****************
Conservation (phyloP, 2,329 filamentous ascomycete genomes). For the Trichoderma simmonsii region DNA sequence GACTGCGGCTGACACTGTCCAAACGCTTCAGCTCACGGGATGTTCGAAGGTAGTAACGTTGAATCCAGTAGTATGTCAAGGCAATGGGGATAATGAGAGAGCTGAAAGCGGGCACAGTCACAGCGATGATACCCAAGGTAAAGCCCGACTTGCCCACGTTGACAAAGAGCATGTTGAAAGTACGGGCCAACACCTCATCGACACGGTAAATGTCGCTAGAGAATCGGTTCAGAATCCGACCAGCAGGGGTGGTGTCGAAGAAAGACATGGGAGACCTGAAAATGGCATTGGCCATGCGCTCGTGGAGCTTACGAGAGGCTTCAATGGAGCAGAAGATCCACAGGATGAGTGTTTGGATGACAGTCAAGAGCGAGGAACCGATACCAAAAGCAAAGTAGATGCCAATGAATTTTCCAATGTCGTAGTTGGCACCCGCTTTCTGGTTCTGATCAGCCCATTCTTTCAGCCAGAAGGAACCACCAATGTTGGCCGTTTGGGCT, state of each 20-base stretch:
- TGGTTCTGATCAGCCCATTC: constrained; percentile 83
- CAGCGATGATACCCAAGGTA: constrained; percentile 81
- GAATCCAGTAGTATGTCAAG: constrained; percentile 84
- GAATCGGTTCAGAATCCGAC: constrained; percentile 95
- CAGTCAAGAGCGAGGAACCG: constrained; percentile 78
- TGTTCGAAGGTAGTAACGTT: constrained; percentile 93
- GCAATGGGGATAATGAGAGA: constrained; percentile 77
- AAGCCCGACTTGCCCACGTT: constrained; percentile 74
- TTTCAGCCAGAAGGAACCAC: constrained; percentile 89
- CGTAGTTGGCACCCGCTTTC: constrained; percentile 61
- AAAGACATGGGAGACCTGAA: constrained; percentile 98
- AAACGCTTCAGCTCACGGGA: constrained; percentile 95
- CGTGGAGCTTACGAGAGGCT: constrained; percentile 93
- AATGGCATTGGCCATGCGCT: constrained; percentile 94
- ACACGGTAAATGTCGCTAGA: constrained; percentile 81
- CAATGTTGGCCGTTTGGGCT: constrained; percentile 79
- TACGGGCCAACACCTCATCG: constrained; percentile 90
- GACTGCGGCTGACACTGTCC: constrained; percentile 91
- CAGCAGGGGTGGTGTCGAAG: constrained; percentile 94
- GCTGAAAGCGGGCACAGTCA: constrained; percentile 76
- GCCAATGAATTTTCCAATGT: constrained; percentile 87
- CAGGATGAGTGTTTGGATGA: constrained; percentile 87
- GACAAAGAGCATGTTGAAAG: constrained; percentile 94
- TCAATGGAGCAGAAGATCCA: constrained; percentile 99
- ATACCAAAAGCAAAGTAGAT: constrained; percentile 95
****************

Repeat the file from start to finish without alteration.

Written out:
Conservation (phyloP, 2,329 filamentous ascomycete genomes). For the Trichoderma simmonsii region DNA sequence GACTGCGGCTGACACTGTCCAAACGCTTCAGCTCACGGGATGTTCGAAGGTAGTAACGTTGAATCCAGTAGTATGTCAAGGCAATGGGGATAATGAGAGAGCTGAAAGCGGGCACAGTCACAGCGATGATACCCAAGGTAAAGCCCGACTTGCCCACGTTGACAAAGAGCATGTTGAAAGTACGGGCCAACACCTCATCGACACGGTAAATGTCGCTAGAGAATCGGTTCAGAATCCGACCAGCAGGGGTGGTGTCGAAGAAAGACATGGGAGACCTGAAAATGGCATTGGCCATGCGCTCGTGGAGCTTACGAGAGGCTTCAATGGAGCAGAAGATCCACAGGATGAGTGTTTGGATGACAGTCAAGAGCGAGGAACCGATACCAAAAGCAAAGTAGATGCCAATGAATTTTCCAATGTCGTAGTTGGCACCCGCTTTCTGGTTCTGATCAGCCCATTCTTTCAGCCAGAAGGAACCACCAATGTTGGCCGTTTGGGCT, state of each 20-base stretch:
- TGGTTCTGATCAGCCCATTC: constrained; percentile 83
- CAGCGATGATACCCAAGGTA: constrained; percentile 81
- GAATCCAGTAGTATGTCAAG: constrained; percentile 84
- GAATCGGTTCAGAATCCGAC: constrained; percentile 95
- CAGTCAAGAGCGAGGAACCG: constrained; percentile 78
- TGTTCGAAGGTAGTAACGTT: constrained; percentile 93
- GCAATGGGGATAATGAGAGA: constrained; percentile 77
- AAGCCCGACTTGCCCACGTT: constrained; percentile 74
- TTTCAGCCAGAAGGAACCAC: constrained; percentile 89
- CGTAGTTGGCACCCGCTTTC: constrained; percentile 61
- AAAGACATGGGAGACCTGAA: constrained; percentile 98
- AAACGCTTCAGCTCACGGGA: constrained; percentile 95
- CGTGGAGCTTACGAGAGGCT: constrained; percentile 93
- AATGGCATTGGCCATGCGCT: constrained; percentile 94
- ACACGGTAAATGTCGCTAGA: constrained; percentile 81
- CAATGTTGGCCGTTTGGGCT: constrained; percentile 79
- TACGGGCCAACACCTCATCG: constrained; percentile 90
- GACTGCGGCTGACACTGTCC: constrained; percentile 91
- CAGCAGGGGTGGTGTCGAAG: constrained; percentile 94
- GCTGAAAGCGGGCACAGTCA: constrained; percentile 76
- GCCAATGAATTTTCCAATGT: constrained; percentile 87
- CAGGATGAGTGTTTGGATGA: constrained; percentile 87
- GACAAAGAGCATGTTGAAAG: constrained; percentile 94
- TCAATGGAGCAGAAGATCCA: constrained; percentile 99
- ATACCAAAAGCAAAGTAGAT: constrained; percentile 95